The story of Ahmad Ibn Tulun requires us to dwell on it for a moment to understand the importance of the mosque that bears his name:

Ibn Tulun was a Turkish slave who managed to escape from his condition and who, despite his humble origins, was able to make a place for himself in power and, little by little, rise to create his own dynasty: the Tulunid or Tulunid. In her name, he formed an army to take up arms in 868 and found the new city of al-Qata’i, ruled by a Muslim dynasty with Turkish roots. To commemorate his victory, he ordered the construction of a mosque that would bear his name. The temple managed to be completed, but Ibn Tulun was dethroned in 884, after having ruled Egypt for 16 years to leave an abra of Islamic art in the Ancient Cairo.


The Ibn Tulun Mosque is surrounded by a huge external courtyard that serves to separate the temple from the noise of the city. Inside, there is another square courtyard 90 meters long, surrounded by porticoes located around a large central fountain.

This site became world famous because it is one of the locations where “The Spy Who Loved Me”, one of the films of the James Bond saga, starring Roger Moore, was filmed.

Architectural details of the Mosque of Ibn Tulun

  • The courtyard. The architectural layout of the mosque respects the traditional aljama plan of the area, which includes a square central courtyard and all surrounded by arcades. In the center is a fountain covered by a dome, also called the ablutions fountain, an innovation introduced by the Mamluk Sultan Husam al-Din Layin and replicated in many later mosques. The courtyard is surrounded by four porticoes.
  • Walls. Large walls surround the north, west and south sides of the mosque and between these and the walls of the building there is an open area called ziyada which was inspired by the great mosque of Samarra in Iraq, built between 237 and 850 and by the great mosque of Susa in Tunisia, built in 236 and 851. The walls have 19 rectangular doors and the most ornamental is the one on the eastern side, with mihrabs from the Tulunid, Fatimid and Mamluk periods. In the upper section of the walls there are 128 windows with openwork stucco arches, geometric motifs and intertwined vegetal ornaments, which are the great peculiarity of this building since they are all different, both in decoration and form.
  • The ship. The arches of the nave are supported by red brick pillars and small columns at the corners. Both the thread and the intrados of the arches are decorated with stucco decorations and lines intertwined with various plant silhouettes, another of the most striking elements of this mosque.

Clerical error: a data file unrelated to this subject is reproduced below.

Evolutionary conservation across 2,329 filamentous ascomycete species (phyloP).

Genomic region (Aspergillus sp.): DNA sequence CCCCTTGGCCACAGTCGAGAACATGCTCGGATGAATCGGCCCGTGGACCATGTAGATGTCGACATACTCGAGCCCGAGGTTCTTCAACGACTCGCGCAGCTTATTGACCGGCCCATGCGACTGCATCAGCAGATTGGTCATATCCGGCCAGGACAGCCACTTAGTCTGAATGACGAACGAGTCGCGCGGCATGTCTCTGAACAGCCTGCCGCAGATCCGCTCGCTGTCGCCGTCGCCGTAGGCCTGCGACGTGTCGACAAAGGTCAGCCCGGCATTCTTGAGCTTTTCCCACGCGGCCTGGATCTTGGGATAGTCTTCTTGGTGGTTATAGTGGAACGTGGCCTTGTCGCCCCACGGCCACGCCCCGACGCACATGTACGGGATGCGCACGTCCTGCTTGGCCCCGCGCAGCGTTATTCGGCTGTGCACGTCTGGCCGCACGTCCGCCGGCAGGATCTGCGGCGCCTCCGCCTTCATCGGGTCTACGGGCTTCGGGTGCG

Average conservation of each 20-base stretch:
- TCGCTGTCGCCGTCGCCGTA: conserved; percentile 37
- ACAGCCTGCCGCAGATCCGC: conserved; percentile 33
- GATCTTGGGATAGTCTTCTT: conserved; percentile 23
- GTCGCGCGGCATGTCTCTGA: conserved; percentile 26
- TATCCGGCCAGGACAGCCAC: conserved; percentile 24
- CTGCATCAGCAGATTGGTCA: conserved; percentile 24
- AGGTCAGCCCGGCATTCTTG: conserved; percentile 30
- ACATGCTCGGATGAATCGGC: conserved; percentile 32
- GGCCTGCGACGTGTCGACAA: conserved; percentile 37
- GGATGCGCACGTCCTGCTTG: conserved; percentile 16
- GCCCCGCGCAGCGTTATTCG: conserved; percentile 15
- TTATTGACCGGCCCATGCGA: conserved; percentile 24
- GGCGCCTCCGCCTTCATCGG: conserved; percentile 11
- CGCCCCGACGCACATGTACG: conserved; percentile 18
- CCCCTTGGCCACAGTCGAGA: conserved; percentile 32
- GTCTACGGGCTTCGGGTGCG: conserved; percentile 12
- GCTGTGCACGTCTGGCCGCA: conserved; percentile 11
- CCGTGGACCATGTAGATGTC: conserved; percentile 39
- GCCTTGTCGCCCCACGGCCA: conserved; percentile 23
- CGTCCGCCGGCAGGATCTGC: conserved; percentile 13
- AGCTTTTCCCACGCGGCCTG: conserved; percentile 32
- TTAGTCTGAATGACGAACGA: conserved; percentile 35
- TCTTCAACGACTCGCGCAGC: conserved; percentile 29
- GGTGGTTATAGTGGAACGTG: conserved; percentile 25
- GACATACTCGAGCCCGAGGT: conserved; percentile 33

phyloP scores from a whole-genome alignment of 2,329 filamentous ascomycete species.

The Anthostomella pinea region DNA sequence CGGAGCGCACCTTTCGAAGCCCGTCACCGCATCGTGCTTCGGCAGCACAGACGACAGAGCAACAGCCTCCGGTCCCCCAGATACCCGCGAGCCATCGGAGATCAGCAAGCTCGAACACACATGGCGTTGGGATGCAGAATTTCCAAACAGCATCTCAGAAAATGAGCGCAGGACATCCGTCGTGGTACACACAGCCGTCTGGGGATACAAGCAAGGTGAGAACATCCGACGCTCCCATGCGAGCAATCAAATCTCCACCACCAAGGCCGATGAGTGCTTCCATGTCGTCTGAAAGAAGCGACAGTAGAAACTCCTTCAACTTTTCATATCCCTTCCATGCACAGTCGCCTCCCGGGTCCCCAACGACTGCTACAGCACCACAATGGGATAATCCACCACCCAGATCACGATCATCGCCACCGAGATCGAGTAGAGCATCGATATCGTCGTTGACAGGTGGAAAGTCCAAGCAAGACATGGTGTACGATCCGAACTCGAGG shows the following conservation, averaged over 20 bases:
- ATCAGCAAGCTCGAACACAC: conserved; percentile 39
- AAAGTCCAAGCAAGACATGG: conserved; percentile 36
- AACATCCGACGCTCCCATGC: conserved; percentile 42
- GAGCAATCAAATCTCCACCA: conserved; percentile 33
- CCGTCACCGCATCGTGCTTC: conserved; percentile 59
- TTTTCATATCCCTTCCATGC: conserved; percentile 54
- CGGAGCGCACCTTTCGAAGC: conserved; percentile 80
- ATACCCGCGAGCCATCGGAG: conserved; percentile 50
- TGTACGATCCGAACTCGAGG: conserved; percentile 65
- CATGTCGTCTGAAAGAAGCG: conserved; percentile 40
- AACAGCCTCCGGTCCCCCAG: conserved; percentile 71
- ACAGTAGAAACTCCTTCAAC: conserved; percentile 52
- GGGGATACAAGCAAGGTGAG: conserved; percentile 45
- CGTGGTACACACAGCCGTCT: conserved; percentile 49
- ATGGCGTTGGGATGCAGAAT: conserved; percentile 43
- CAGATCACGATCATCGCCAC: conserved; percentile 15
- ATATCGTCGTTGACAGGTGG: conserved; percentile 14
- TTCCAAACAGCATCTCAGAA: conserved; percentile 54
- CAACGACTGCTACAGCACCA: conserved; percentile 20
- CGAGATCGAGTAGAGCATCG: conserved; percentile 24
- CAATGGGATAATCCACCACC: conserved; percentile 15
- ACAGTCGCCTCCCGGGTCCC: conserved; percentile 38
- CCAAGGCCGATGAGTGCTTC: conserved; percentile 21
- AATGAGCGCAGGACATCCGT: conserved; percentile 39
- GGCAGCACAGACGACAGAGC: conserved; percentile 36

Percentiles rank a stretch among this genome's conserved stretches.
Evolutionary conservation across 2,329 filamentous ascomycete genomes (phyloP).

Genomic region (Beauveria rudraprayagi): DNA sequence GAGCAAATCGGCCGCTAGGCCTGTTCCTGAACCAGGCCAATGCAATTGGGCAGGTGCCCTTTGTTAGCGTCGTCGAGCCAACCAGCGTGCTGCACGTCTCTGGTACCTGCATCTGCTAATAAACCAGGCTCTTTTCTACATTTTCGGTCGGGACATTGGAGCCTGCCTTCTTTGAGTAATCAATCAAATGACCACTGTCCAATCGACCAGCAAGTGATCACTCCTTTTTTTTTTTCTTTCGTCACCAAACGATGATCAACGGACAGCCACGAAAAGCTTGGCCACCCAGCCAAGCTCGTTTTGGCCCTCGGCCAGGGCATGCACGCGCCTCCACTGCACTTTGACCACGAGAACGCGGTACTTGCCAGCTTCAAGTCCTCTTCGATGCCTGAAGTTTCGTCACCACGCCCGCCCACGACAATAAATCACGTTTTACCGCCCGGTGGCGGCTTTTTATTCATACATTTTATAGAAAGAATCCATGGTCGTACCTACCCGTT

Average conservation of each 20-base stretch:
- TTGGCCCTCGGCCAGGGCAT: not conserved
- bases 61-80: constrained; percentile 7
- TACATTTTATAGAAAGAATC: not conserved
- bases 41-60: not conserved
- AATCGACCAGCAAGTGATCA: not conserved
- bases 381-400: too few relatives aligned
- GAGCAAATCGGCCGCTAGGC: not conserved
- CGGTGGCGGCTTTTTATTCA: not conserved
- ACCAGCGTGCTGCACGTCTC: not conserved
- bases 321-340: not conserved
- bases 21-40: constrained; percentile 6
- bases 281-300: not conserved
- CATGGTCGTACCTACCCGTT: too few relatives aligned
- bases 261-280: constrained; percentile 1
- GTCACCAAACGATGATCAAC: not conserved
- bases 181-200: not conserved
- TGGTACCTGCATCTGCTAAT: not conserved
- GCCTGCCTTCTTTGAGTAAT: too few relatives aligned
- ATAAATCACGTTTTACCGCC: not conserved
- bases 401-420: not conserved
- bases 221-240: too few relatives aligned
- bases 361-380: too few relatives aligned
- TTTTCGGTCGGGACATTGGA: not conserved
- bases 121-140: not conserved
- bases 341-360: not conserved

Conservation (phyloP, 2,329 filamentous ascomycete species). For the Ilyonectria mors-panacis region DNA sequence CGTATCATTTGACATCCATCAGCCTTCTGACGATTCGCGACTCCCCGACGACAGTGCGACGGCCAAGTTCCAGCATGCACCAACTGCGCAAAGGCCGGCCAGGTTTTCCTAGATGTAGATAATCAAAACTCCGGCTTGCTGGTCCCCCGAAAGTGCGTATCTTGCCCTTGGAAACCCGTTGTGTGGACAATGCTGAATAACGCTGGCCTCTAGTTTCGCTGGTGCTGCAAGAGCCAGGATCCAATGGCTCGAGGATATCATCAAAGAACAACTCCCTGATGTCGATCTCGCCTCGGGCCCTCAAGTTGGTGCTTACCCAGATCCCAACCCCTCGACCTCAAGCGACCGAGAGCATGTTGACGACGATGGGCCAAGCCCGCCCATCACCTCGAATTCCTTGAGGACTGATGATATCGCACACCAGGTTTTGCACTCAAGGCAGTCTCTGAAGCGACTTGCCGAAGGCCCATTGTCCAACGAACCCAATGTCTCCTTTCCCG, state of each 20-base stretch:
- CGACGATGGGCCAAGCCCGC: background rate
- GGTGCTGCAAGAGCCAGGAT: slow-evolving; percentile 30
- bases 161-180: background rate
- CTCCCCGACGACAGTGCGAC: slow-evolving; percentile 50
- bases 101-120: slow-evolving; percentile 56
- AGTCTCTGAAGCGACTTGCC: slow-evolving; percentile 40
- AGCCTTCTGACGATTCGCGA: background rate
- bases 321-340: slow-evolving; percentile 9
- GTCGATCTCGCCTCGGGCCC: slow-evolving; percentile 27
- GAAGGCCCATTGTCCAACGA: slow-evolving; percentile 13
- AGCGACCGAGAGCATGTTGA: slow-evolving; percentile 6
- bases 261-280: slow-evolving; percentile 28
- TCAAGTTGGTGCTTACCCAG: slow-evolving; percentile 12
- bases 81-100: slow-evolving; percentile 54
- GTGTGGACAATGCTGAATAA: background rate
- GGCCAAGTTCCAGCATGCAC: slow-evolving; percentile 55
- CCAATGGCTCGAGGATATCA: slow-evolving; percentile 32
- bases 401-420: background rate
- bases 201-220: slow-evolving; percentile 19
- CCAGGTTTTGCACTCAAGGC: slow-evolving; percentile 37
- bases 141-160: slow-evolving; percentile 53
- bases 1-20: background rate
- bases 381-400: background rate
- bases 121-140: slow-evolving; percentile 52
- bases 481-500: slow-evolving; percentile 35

• The minaret. The influence of the great mosque of Samarra is also evident in the minaret of the Ibn Tulun Mosque. The particularity is that the spiral staircase rises on the outside of the minaret and not on the inside, as in most mosques.

Rules for entering the mosque

  • Cover your shoulders, legs and knees, so avoid wearing skirts or shorts and tank tops.
  • You cannot enter with alcoholic beverages of any kind, as they are forbidden by the Muslim creed and may be taken as an offense to the temple.
  • You must remove your shoes when you enter. If you wear sneakers or shoes, try to wear socks. And if you wear flip-flops or sandals, have some ready in your bag to enter the mosque.

How to get to the Ibn Tulun Mosque

If you hire a guided tour service, it is quite likely to include the transfer to and from your hotel. In case not, the best way to get to the Ibn Tulun Mosque is by cab or private car, in both cases book them from your hotel and with the price agreed in advance. It is also 800 meters from the Sultan Hassan MosqueAl Rifa’i Mosque and Alabaster Mosque.

Ibn Tulun Mosque Opening Hours

Open daily from 8:00 am to 6:00 pm.

Visit prices

If you go on your own, the entrance fee for adults is 60 EGP and 30 EGP for students. If you want to climb to the top of the minaret, which we recommend you do because it has great views, you must pay an extra that is not stipulated but you can bargain, depending on what you offer or what they ask. A good price is between 80 EGP and 100 EGP.

Photos of the Ibn Tulun Mosque

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